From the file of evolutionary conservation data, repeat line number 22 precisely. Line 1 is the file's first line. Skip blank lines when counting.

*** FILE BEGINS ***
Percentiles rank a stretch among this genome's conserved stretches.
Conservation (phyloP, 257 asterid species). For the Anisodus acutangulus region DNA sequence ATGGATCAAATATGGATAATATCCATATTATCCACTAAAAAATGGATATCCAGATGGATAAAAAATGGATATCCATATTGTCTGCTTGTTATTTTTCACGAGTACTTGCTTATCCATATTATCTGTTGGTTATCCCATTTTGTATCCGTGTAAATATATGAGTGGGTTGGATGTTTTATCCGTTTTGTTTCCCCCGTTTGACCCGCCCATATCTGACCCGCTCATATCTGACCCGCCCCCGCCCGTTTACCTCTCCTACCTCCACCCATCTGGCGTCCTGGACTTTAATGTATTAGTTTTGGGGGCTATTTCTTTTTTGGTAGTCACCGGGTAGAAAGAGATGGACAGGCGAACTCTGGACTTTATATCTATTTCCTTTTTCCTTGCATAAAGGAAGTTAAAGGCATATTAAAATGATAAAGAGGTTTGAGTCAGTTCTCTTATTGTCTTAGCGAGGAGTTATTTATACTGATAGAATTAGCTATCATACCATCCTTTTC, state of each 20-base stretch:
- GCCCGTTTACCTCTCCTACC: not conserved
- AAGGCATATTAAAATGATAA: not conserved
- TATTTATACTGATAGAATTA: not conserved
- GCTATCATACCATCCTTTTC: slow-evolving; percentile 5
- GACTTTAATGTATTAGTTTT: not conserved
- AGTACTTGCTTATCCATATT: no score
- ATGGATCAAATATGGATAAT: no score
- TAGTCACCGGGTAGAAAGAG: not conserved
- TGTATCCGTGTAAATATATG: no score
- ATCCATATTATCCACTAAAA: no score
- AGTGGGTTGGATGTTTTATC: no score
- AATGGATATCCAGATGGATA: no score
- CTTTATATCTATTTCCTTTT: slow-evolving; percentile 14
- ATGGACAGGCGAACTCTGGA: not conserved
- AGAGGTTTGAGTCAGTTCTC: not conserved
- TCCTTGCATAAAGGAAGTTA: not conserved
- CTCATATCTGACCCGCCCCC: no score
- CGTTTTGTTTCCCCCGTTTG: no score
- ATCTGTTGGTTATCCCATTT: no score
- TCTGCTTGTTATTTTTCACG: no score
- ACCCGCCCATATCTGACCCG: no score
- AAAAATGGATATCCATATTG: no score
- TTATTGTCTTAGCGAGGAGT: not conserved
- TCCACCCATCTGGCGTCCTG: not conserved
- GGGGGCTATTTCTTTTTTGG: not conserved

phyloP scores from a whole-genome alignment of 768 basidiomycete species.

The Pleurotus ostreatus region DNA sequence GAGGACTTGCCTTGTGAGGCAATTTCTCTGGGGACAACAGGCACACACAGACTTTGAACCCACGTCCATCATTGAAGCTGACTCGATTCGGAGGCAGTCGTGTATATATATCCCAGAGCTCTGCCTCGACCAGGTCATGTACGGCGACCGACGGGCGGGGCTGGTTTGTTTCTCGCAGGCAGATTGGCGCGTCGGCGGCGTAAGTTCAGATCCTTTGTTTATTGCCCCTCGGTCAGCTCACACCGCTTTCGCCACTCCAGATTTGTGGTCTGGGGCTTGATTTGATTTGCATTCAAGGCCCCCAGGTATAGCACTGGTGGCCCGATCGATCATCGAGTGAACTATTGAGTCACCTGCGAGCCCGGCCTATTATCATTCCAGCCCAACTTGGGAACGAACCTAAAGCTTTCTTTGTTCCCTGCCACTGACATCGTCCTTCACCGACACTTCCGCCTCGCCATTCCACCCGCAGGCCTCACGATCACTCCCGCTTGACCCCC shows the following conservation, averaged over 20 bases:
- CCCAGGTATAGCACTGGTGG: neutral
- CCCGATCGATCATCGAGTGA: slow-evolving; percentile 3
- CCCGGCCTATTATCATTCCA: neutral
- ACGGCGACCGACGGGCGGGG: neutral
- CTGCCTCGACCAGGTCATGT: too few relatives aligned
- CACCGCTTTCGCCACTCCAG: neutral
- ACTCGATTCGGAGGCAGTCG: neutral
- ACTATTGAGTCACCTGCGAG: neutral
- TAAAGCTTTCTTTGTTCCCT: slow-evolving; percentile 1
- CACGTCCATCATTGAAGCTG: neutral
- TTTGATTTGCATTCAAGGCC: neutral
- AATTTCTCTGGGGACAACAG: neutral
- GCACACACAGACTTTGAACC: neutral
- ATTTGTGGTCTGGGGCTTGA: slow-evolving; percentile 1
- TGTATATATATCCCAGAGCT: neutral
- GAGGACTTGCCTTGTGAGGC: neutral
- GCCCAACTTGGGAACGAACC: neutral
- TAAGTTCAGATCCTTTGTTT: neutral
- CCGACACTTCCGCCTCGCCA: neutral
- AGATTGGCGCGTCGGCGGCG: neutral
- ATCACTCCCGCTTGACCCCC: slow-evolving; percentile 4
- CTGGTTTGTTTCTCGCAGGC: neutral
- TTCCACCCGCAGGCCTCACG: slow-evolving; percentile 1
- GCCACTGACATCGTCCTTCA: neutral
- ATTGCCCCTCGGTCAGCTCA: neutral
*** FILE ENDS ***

- TCTGCTTGTTATTTTTCACG: no score